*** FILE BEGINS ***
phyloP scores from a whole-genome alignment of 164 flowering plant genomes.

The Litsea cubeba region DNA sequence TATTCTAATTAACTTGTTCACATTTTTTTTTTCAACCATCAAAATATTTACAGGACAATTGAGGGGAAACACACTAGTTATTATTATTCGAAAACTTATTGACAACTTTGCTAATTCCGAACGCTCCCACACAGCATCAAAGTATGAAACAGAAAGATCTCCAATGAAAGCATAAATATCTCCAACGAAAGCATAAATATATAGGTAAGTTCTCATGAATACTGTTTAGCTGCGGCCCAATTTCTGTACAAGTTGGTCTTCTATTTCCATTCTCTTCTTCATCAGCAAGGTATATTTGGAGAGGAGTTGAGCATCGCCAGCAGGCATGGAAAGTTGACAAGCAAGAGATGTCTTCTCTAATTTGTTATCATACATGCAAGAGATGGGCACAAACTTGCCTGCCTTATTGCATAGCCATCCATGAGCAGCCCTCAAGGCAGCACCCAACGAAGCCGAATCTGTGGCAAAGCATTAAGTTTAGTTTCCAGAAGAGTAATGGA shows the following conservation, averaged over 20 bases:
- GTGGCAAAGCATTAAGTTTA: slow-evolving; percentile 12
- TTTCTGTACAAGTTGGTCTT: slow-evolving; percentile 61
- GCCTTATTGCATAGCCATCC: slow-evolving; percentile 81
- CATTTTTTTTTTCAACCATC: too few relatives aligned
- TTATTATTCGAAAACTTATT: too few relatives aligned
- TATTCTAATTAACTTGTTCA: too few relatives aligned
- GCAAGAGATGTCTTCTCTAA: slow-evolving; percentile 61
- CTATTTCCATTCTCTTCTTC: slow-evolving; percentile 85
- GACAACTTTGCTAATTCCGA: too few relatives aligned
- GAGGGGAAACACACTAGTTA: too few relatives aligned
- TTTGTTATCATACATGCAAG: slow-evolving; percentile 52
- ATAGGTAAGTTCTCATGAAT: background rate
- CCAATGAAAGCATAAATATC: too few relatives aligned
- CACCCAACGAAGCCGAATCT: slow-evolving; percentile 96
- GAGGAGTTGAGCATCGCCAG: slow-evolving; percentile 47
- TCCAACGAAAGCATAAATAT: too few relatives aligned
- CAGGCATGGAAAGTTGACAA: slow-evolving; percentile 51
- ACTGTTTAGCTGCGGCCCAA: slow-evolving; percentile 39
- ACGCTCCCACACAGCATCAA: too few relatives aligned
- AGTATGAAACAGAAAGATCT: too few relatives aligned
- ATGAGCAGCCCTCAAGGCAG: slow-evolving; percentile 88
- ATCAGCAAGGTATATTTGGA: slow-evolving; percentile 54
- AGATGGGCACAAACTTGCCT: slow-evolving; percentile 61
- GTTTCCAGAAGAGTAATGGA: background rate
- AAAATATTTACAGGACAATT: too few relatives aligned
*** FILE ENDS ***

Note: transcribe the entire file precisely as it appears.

phyloP scores from a whole-genome alignment of 164 flowering plant genomes.

The Litsea cubeba region DNA sequence TATTCTAATTAACTTGTTCACATTTTTTTTTTCAACCATCAAAATATTTACAGGACAATTGAGGGGAAACACACTAGTTATTATTATTCGAAAACTTATTGACAACTTTGCTAATTCCGAACGCTCCCACACAGCATCAAAGTATGAAACAGAAAGATCTCCAATGAAAGCATAAATATCTCCAACGAAAGCATAAATATATAGGTAAGTTCTCATGAATACTGTTTAGCTGCGGCCCAATTTCTGTACAAGTTGGTCTTCTATTTCCATTCTCTTCTTCATCAGCAAGGTATATTTGGAGAGGAGTTGAGCATCGCCAGCAGGCATGGAAAGTTGACAAGCAAGAGATGTCTTCTCTAATTTGTTATCATACATGCAAGAGATGGGCACAAACTTGCCTGCCTTATTGCATAGCCATCCATGAGCAGCCCTCAAGGCAGCACCCAACGAAGCCGAATCTGTGGCAAAGCATTAAGTTTAGTTTCCAGAAGAGTAATGGA shows the following conservation, averaged over 20 bases:
- GTGGCAAAGCATTAAGTTTA: slow-evolving; percentile 12
- TTTCTGTACAAGTTGGTCTT: slow-evolving; percentile 61
- GCCTTATTGCATAGCCATCC: slow-evolving; percentile 81
- CATTTTTTTTTTCAACCATC: too few relatives aligned
- TTATTATTCGAAAACTTATT: too few relatives aligned
- TATTCTAATTAACTTGTTCA: too few relatives aligned
- GCAAGAGATGTCTTCTCTAA: slow-evolving; percentile 61
- CTATTTCCATTCTCTTCTTC: slow-evolving; percentile 85
- GACAACTTTGCTAATTCCGA: too few relatives aligned
- GAGGGGAAACACACTAGTTA: too few relatives aligned
- TTTGTTATCATACATGCAAG: slow-evolving; percentile 52
- ATAGGTAAGTTCTCATGAAT: background rate
- CCAATGAAAGCATAAATATC: too few relatives aligned
- CACCCAACGAAGCCGAATCT: slow-evolving; percentile 96
- GAGGAGTTGAGCATCGCCAG: slow-evolving; percentile 47
- TCCAACGAAAGCATAAATAT: too few relatives aligned
- CAGGCATGGAAAGTTGACAA: slow-evolving; percentile 51
- ACTGTTTAGCTGCGGCCCAA: slow-evolving; percentile 39
- ACGCTCCCACACAGCATCAA: too few relatives aligned
- AGTATGAAACAGAAAGATCT: too few relatives aligned
- ATGAGCAGCCCTCAAGGCAG: slow-evolving; percentile 88
- ATCAGCAAGGTATATTTGGA: slow-evolving; percentile 54
- AGATGGGCACAAACTTGCCT: slow-evolving; percentile 61
- GTTTCCAGAAGAGTAATGGA: background rate
- AAAATATTTACAGGACAATT: too few relatives aligned